So you’re the parent of that preppy new pup? Congratulations! You’ve gotten his crate, a couple of matching leashes, favorite chew toys, and stocked up on the best foods you could find. Great! Now that you’ve found your perfect pup, it’s time to schedule a vet appointment. Because, as cute and energetic as Boomer can be, he can feel less-than-awesome sometimes. Hence, your cute Boomer is going to need a team to keep him healthy.
Say hello to the Vet Clinic!
However, the first trip to the vet can be stressful for your little fluff ball if he isn’t prepared for it. It’s his first time after all. You want to make the experience as smooth as possible and less daunting, there are a couple of habits you need to inculcate before dropping by the vet’s office.
If you’re a new proud parent, here are few tips to help you prepare your pup for a visit to the vet:
It’s a bad idea to only take your pup for a car ride only when it’s a trip to the vet. Soon enough, he will associate car rides with fear and scary shots.
Make brief trips to enjoyable places such as a park or just sightseeing. If you’re concerned about the safety of your buddy during the trip, you can place him in a crate or use a canine harness restraint. Let him play with one of his toys to cheer him up.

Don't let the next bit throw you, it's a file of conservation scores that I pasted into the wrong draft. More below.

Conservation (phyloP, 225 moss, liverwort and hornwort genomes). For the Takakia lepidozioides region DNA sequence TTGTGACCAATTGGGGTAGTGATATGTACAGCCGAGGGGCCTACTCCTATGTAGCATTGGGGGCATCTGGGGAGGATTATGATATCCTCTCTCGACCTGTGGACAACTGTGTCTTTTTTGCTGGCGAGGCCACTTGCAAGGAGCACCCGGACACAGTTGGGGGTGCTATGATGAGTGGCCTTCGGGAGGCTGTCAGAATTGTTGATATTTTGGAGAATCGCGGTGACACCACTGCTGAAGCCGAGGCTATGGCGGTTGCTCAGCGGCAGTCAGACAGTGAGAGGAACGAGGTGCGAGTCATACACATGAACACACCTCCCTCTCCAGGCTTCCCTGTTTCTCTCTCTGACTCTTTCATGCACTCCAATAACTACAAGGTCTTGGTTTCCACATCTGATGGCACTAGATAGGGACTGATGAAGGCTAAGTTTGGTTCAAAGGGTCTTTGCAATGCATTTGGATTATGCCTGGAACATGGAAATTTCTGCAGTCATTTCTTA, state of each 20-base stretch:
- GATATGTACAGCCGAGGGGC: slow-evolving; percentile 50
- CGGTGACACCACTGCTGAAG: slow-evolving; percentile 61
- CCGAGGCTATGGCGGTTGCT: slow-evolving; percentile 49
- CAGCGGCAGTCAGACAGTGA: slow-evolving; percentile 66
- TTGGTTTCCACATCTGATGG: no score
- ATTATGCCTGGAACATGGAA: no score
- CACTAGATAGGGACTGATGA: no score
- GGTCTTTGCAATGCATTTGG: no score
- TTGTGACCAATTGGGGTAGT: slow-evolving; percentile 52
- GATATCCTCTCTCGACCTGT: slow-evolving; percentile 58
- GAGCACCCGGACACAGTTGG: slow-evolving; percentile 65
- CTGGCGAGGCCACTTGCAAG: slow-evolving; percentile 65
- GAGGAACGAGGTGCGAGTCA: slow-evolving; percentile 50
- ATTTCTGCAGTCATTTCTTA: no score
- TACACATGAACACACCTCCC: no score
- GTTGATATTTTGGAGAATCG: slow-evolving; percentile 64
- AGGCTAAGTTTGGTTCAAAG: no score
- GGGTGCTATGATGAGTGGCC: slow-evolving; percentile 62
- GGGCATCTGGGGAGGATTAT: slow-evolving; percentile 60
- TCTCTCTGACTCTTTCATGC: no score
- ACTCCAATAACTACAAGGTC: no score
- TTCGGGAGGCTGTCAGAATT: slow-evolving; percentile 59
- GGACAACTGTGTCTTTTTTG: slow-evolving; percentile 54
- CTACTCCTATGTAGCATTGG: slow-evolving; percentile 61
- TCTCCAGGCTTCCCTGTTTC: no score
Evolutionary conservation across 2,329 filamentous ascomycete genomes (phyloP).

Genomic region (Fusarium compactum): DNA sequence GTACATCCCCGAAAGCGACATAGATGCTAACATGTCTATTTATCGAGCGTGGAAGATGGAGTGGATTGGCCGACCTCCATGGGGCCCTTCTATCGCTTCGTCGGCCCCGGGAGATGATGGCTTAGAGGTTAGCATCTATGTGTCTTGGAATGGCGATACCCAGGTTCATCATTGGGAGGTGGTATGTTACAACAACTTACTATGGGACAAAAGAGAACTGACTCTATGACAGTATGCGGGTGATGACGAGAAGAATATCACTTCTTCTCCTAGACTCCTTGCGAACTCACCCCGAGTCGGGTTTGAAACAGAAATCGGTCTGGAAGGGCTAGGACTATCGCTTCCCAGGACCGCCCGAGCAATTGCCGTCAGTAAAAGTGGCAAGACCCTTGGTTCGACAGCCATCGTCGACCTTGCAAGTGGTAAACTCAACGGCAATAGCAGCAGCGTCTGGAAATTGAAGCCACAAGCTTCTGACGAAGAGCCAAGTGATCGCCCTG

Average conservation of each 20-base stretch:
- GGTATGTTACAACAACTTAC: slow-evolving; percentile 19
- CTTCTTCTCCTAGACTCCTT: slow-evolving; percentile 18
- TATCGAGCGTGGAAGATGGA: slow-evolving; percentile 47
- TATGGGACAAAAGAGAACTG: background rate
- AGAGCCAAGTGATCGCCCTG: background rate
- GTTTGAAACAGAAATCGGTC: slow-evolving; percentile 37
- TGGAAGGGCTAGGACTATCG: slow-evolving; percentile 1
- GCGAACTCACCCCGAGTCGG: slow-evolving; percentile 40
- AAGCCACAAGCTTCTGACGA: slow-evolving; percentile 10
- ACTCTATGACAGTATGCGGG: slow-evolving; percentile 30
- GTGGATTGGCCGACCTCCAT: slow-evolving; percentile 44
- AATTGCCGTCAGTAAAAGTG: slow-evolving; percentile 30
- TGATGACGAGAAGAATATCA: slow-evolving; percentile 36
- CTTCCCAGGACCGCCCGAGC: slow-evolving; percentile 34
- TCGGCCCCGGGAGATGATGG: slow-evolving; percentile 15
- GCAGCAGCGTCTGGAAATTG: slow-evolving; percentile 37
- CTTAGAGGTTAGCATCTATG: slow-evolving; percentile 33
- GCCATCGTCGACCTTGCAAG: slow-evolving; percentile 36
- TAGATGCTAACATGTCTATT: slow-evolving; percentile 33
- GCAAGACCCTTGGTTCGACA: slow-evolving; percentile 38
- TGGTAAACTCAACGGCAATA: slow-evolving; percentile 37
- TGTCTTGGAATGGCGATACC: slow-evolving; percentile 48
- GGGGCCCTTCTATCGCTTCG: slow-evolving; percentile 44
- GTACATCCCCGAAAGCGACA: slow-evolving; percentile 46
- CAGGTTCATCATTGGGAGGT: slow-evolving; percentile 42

And if you want to take it up a notch, you could spritz calming fragrances in the car. This kind of scent would relax them as dogs possess a powerful nose.
Visiting the clinic ahead of time may be difficult if you’re busy, but your pup would appreciate the effort. It’ll make an enormous difference to your dog’s real appointment.
You can get to the clinic when it’s less busy and crowded with ‘strange’ dogs. Let your pup get familiar with the waiting room, the exam room, and the staff. The team will most likely say hi to your dog and drop a few treats. Since there will be no procedures and lots of people eager to play with him, the clinic won’t provoke fear for your pup.
You can even take the time to fill out the necessary paperwork.
If possible, take two or three trial runs before the actual appointment for maximum results.
Dogs are quite sensitive.
It’s a known fact that pups pick up the energy of their owners and act accordingly. Meaning, yes, your emotions are contagious. If you’re making a fuss, your pup is likely to as well.
Get all the information and items you need to prepare in advance from the clinic—a list of medications, stool samples, urine samples, etc.
Don’t change your routine, and remain cheerful so your baby knows nothing is wrong.
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